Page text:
New NHS Test and Trace data ignites fresh controversy around the safety of consumers when visiting supermarket stores after a strong connection is made between those visiting supermarkets and testing positive for coronavirus.
This is perhaps unsurprising, given that supermarkets are the UK’s most commonly visited store type. However, many major chains are rolling out virtual queuing systems to help increase social distancing measures in stores as they head into peak shopping season.
New data collated by Public Health England (PHE) has revealed that supermarkets are the most common places people visit in the days leading up to testing positive for coronavirus on the NHS Test and Trace app.
Analysing data from 128,808 people who tested positive between 9 November and 15 November, PHE uncovered that supermarkets were the most prominent locations people with the virus had been prior to testing positive.
While this does not prove where exactly people were contracting coronavirus, a number of supermarket retailers (Tesco, Asda, M&S and Waitrose) are investing in new SaaS technology to help increase social distancing measures in stores.
Waitrose, Asda and M&S use retail software provider Qudini’s virtual queuing system to enable customers to join virtual queues outside of stores. This is achieved by enabling customers to join a virtual queue by SMS or QR code and receive real-time updates when it is their turn to return to the store.
These same brands are also using Qudini’s occupancy tracking tool to track store occupancy against capacity.
M&S and Waitrose customers have also been given the option to pre-book their shopping times in advance using Qudini’s appointment booking software. John Lewis PLC, the group that own, is currently in the process of implementing virtual queues outside its John Lewis stores and within specific departments when stores reopen.
Tesco allows its customers to collect online orders by checking in for click and collect from their phones, enabling store staff to prepare their orders and easily inform them when their orders are ready to collect.
On 25 September, 2020, Qudini ran a survey to 2,000 consumers throughout the United Kingdom and found that 44% are visiting grocery stores less as a direct result of the coronavirus outbreak, while 46% are visiting grocery stores the same and only 10% are visiting grocery stores more.
The top concerns amongst consumers when visiting stores are: getting too close to other people (54%), people not wearing masks (52%), touching products and surfaces others had touched (43%), and having to wait in queues (36%).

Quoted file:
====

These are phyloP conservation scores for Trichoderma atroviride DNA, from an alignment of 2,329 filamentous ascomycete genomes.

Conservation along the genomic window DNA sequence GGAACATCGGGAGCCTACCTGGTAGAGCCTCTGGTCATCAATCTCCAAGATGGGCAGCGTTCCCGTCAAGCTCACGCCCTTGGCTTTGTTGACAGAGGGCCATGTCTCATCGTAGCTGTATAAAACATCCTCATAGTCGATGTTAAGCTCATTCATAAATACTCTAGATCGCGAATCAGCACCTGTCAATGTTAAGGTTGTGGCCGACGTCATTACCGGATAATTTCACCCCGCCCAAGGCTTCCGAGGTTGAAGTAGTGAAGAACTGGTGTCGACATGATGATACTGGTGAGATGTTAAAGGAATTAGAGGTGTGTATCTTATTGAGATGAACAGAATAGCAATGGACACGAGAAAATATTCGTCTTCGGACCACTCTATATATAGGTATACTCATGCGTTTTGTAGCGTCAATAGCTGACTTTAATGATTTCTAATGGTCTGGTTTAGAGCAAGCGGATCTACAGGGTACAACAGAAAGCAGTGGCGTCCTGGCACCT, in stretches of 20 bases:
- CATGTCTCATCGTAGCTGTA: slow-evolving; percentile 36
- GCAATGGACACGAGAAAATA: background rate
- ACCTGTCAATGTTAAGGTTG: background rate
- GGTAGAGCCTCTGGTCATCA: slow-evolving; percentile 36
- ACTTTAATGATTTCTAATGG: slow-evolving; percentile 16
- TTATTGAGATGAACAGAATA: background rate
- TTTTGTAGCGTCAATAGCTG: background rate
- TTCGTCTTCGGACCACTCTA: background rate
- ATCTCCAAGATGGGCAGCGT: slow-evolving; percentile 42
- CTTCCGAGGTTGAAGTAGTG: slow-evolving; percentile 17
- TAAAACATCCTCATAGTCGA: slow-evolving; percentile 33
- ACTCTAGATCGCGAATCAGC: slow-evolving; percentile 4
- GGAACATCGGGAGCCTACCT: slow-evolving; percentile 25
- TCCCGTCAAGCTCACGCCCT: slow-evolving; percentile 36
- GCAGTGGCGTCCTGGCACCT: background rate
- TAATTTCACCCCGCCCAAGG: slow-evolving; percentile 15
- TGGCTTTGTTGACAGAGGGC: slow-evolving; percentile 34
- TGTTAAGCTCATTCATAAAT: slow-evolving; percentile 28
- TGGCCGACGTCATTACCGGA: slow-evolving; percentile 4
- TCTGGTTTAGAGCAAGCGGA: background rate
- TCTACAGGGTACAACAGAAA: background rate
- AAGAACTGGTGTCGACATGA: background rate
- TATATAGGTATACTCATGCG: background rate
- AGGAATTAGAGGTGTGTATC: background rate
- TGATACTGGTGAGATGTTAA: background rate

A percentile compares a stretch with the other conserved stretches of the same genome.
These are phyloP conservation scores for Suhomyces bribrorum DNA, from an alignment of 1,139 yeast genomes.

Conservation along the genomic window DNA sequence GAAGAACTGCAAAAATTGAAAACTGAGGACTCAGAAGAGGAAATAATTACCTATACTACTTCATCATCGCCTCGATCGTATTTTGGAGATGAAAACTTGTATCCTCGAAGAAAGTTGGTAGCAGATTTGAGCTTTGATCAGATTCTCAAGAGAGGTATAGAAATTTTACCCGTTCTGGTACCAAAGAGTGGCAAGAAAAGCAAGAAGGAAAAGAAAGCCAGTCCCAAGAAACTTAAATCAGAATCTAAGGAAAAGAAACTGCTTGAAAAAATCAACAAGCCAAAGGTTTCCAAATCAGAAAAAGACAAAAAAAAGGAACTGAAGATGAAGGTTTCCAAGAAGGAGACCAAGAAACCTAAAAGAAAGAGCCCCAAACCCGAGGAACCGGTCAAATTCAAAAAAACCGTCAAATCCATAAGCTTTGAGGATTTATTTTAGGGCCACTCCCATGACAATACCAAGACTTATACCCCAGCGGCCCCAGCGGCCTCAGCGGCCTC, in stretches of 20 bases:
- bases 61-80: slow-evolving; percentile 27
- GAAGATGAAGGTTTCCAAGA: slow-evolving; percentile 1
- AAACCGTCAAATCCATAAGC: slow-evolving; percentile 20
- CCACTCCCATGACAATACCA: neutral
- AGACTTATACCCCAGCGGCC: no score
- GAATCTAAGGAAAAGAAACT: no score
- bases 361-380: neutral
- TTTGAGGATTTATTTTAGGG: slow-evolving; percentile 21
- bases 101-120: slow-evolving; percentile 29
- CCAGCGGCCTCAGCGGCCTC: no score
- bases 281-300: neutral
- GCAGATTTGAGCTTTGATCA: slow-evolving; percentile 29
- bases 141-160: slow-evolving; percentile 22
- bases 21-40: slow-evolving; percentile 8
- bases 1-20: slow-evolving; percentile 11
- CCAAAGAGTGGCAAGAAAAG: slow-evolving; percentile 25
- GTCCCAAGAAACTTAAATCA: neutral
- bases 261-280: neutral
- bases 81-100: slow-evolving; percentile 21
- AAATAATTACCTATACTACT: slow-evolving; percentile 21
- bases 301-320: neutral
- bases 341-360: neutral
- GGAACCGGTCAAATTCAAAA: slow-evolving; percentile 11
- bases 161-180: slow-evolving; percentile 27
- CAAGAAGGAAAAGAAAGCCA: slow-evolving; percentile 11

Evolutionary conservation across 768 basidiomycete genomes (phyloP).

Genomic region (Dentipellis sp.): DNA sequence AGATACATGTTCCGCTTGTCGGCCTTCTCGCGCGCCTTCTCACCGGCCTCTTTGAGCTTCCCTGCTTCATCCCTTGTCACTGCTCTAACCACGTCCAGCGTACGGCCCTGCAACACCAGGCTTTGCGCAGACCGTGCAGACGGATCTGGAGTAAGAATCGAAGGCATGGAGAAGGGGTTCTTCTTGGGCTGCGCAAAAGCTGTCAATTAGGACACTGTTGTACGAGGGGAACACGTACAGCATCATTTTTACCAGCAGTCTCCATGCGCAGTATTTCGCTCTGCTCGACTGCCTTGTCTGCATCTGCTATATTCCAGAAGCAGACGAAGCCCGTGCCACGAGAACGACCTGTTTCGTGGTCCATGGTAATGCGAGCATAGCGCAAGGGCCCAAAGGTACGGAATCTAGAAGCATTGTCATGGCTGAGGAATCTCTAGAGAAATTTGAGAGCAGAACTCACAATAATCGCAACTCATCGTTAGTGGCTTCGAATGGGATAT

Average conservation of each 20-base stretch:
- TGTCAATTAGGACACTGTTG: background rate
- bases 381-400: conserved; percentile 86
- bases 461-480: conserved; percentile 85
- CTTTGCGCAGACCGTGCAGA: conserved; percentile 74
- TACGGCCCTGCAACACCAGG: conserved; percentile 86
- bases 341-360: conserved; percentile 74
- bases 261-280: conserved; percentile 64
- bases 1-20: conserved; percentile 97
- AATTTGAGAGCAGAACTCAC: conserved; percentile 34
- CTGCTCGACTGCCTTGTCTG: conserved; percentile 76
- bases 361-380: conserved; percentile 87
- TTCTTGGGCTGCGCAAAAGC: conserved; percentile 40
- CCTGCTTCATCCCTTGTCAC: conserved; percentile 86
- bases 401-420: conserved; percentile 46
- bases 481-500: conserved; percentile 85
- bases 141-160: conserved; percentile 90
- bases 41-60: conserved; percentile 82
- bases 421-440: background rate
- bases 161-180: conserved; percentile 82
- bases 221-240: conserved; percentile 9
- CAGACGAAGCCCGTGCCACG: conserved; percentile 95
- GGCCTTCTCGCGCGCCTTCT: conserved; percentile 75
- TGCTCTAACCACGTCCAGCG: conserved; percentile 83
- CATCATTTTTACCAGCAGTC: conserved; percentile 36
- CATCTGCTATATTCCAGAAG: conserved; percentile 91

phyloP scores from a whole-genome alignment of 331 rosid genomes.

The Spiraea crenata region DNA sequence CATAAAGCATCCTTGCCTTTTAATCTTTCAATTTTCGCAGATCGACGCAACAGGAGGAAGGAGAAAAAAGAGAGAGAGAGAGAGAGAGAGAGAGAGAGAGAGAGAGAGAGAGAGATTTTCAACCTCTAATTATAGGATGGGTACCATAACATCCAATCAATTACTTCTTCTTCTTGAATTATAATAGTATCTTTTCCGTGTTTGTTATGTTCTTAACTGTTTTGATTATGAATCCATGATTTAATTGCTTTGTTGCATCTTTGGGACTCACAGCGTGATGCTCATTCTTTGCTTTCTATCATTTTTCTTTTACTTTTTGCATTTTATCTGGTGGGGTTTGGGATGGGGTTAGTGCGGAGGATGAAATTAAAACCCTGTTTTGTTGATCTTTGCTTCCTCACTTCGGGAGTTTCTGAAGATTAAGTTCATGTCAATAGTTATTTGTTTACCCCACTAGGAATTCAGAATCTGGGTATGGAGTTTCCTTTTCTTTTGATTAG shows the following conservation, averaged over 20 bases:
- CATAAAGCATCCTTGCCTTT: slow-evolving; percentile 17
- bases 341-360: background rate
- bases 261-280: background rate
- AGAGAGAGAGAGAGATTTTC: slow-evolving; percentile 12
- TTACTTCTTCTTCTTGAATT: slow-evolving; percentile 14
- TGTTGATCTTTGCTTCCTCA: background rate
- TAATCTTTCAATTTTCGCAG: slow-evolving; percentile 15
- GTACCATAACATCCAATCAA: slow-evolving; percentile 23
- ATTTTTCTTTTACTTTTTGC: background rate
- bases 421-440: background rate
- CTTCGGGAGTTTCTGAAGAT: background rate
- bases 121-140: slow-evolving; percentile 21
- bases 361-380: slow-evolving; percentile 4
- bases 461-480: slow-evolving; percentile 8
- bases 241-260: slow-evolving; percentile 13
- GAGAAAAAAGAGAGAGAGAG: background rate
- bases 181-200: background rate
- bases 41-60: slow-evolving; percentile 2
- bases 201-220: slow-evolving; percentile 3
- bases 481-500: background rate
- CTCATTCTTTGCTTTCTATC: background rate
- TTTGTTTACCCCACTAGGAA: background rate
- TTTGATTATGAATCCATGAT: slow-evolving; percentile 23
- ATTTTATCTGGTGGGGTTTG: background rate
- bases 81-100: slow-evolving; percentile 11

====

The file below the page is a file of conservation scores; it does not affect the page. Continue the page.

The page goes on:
When it comes to waiting in queues, consumers’ top concerns are contracting Covid-19 (40%), weather conditions (36%), not knowing how long they have to wait (34%) and being uncomfortable standing for too long (32%).
The survey also asked consumers if they would find the following solutions useful within grocery stores:
- Virtual queues: 30% said they would find a virtual queuing system useful when visiting grocery stores (35% of Millennials and 33% of GenZ).
- Appointment booking time-slots: 24% said they would find the ability to book appointments to visit grocery stores at specific times useful (30% of Millennial consumers).
- Contactless click and collect: 32% said they would find contactless curbside click and collect services at grocery stores useful.
- Virtual services: 15% said they would find it useful to book virtual services at grocery stores that can take place from the comfort and safety or their own home by phone or video.
The demand for these specific services is particularly prevalent amongst Millennial and GenZ customers, where an average of 77% state that the solutions would positively impact their interactions with retailers in one or more of the following ways:
- 22% would be more likely to visit the retailer in the first place.
- 17% would be more likely to buy something in-store.
- 17% would be more likely to shop with the retailer online.
- 20% would be more likely to tell their friends about the retailer.
To keep their customers safer, many retailers need to step up their game by investing in more digital ways of safely managing store capacity and customers through virtual queuing systems and appointment booking systems. Our recent research shows consumers are visiting grocery stores less than before, are concerned about contracting Covid-19, and are afraid of coming into close contact with others when visiting stores.
Our survey also revealed a strong interest in avoiding trips to grocery stores entirely by collecting orders from outside of stores and through virtual services from grocery stores via booking appointments.